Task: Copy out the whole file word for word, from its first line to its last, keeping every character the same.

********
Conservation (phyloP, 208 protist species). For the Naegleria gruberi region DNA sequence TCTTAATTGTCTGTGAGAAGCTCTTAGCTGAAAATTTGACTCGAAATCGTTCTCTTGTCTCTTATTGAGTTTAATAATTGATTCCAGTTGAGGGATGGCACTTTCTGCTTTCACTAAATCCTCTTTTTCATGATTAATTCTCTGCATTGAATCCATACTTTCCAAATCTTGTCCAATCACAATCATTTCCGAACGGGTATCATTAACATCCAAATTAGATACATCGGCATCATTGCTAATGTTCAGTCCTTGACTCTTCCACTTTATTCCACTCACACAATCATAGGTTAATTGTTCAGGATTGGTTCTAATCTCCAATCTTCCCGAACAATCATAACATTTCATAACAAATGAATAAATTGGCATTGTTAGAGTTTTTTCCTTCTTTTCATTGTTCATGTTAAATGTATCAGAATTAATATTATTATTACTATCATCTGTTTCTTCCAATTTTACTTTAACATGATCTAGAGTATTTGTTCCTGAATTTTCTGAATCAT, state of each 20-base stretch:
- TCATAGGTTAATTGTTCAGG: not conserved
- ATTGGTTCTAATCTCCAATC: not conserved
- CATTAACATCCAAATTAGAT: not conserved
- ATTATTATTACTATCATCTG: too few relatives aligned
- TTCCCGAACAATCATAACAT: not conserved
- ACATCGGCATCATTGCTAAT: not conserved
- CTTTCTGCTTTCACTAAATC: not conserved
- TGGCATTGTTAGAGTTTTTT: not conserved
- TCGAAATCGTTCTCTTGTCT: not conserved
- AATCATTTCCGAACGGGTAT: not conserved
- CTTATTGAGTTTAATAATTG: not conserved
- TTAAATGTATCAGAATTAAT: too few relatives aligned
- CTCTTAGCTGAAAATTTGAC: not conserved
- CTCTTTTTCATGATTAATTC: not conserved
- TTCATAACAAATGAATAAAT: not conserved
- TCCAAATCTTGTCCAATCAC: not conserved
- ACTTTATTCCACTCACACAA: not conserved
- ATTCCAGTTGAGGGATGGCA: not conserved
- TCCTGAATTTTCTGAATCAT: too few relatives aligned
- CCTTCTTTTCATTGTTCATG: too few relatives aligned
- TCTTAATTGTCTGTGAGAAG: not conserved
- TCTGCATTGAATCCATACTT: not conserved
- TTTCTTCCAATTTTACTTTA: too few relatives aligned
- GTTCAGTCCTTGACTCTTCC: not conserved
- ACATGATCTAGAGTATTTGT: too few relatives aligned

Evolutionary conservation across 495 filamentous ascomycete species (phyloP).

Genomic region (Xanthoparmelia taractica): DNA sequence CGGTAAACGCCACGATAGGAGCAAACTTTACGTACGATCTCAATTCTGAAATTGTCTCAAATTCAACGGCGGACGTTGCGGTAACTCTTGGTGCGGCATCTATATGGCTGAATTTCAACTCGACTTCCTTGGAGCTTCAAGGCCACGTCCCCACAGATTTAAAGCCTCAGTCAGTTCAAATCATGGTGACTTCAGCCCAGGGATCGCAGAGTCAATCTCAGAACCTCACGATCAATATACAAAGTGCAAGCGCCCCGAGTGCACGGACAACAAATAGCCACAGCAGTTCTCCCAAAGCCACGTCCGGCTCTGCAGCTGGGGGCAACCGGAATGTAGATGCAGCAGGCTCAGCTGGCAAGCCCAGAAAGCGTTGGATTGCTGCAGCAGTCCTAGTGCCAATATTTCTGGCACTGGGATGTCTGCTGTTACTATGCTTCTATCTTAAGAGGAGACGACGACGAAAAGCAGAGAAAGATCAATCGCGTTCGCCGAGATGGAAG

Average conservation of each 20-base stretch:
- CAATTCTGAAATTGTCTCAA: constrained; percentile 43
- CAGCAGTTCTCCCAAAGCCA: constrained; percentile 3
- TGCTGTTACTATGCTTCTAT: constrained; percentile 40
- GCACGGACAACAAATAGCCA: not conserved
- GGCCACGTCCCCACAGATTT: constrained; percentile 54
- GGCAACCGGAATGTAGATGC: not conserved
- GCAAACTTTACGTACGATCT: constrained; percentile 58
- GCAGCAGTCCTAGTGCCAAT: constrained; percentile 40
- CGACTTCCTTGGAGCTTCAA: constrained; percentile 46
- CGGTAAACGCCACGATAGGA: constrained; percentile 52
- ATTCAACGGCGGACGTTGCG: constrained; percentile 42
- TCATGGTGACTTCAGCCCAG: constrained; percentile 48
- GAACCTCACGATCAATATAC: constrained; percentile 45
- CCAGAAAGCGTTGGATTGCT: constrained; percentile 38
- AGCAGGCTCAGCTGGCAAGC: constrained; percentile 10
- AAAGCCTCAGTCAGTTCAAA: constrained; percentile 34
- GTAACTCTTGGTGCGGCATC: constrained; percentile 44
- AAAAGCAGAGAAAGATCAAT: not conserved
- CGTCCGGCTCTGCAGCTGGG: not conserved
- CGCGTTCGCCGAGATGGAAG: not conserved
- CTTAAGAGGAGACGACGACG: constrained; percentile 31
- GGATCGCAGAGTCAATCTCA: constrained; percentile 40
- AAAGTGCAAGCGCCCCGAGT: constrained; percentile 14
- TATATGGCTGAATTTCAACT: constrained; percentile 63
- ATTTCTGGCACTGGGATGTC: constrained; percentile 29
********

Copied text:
Conservation (phyloP, 208 protist species). For the Naegleria gruberi region DNA sequence TCTTAATTGTCTGTGAGAAGCTCTTAGCTGAAAATTTGACTCGAAATCGTTCTCTTGTCTCTTATTGAGTTTAATAATTGATTCCAGTTGAGGGATGGCACTTTCTGCTTTCACTAAATCCTCTTTTTCATGATTAATTCTCTGCATTGAATCCATACTTTCCAAATCTTGTCCAATCACAATCATTTCCGAACGGGTATCATTAACATCCAAATTAGATACATCGGCATCATTGCTAATGTTCAGTCCTTGACTCTTCCACTTTATTCCACTCACACAATCATAGGTTAATTGTTCAGGATTGGTTCTAATCTCCAATCTTCCCGAACAATCATAACATTTCATAACAAATGAATAAATTGGCATTGTTAGAGTTTTTTCCTTCTTTTCATTGTTCATGTTAAATGTATCAGAATTAATATTATTATTACTATCATCTGTTTCTTCCAATTTTACTTTAACATGATCTAGAGTATTTGTTCCTGAATTTTCTGAATCAT, state of each 20-base stretch:
- TCATAGGTTAATTGTTCAGG: not conserved
- ATTGGTTCTAATCTCCAATC: not conserved
- CATTAACATCCAAATTAGAT: not conserved
- ATTATTATTACTATCATCTG: too few relatives aligned
- TTCCCGAACAATCATAACAT: not conserved
- ACATCGGCATCATTGCTAAT: not conserved
- CTTTCTGCTTTCACTAAATC: not conserved
- TGGCATTGTTAGAGTTTTTT: not conserved
- TCGAAATCGTTCTCTTGTCT: not conserved
- AATCATTTCCGAACGGGTAT: not conserved
- CTTATTGAGTTTAATAATTG: not conserved
- TTAAATGTATCAGAATTAAT: too few relatives aligned
- CTCTTAGCTGAAAATTTGAC: not conserved
- CTCTTTTTCATGATTAATTC: not conserved
- TTCATAACAAATGAATAAAT: not conserved
- TCCAAATCTTGTCCAATCAC: not conserved
- ACTTTATTCCACTCACACAA: not conserved
- ATTCCAGTTGAGGGATGGCA: not conserved
- TCCTGAATTTTCTGAATCAT: too few relatives aligned
- CCTTCTTTTCATTGTTCATG: too few relatives aligned
- TCTTAATTGTCTGTGAGAAG: not conserved
- TCTGCATTGAATCCATACTT: not conserved
- TTTCTTCCAATTTTACTTTA: too few relatives aligned
- GTTCAGTCCTTGACTCTTCC: not conserved
- ACATGATCTAGAGTATTTGT: too few relatives aligned

Evolutionary conservation across 495 filamentous ascomycete species (phyloP).

Genomic region (Xanthoparmelia taractica): DNA sequence CGGTAAACGCCACGATAGGAGCAAACTTTACGTACGATCTCAATTCTGAAATTGTCTCAAATTCAACGGCGGACGTTGCGGTAACTCTTGGTGCGGCATCTATATGGCTGAATTTCAACTCGACTTCCTTGGAGCTTCAAGGCCACGTCCCCACAGATTTAAAGCCTCAGTCAGTTCAAATCATGGTGACTTCAGCCCAGGGATCGCAGAGTCAATCTCAGAACCTCACGATCAATATACAAAGTGCAAGCGCCCCGAGTGCACGGACAACAAATAGCCACAGCAGTTCTCCCAAAGCCACGTCCGGCTCTGCAGCTGGGGGCAACCGGAATGTAGATGCAGCAGGCTCAGCTGGCAAGCCCAGAAAGCGTTGGATTGCTGCAGCAGTCCTAGTGCCAATATTTCTGGCACTGGGATGTCTGCTGTTACTATGCTTCTATCTTAAGAGGAGACGACGACGAAAAGCAGAGAAAGATCAATCGCGTTCGCCGAGATGGAAG

Average conservation of each 20-base stretch:
- CAATTCTGAAATTGTCTCAA: constrained; percentile 43
- CAGCAGTTCTCCCAAAGCCA: constrained; percentile 3
- TGCTGTTACTATGCTTCTAT: constrained; percentile 40
- GCACGGACAACAAATAGCCA: not conserved
- GGCCACGTCCCCACAGATTT: constrained; percentile 54
- GGCAACCGGAATGTAGATGC: not conserved
- GCAAACTTTACGTACGATCT: constrained; percentile 58
- GCAGCAGTCCTAGTGCCAAT: constrained; percentile 40
- CGACTTCCTTGGAGCTTCAA: constrained; percentile 46
- CGGTAAACGCCACGATAGGA: constrained; percentile 52
- ATTCAACGGCGGACGTTGCG: constrained; percentile 42
- TCATGGTGACTTCAGCCCAG: constrained; percentile 48
- GAACCTCACGATCAATATAC: constrained; percentile 45
- CCAGAAAGCGTTGGATTGCT: constrained; percentile 38
- AGCAGGCTCAGCTGGCAAGC: constrained; percentile 10
- AAAGCCTCAGTCAGTTCAAA: constrained; percentile 34
- GTAACTCTTGGTGCGGCATC: constrained; percentile 44
- AAAAGCAGAGAAAGATCAAT: not conserved
- CGTCCGGCTCTGCAGCTGGG: not conserved
- CGCGTTCGCCGAGATGGAAG: not conserved
- CTTAAGAGGAGACGACGACG: constrained; percentile 31
- GGATCGCAGAGTCAATCTCA: constrained; percentile 40
- AAAGTGCAAGCGCCCCGAGT: constrained; percentile 14
- TATATGGCTGAATTTCAACT: constrained; percentile 63
- ATTTCTGGCACTGGGATGTC: constrained; percentile 29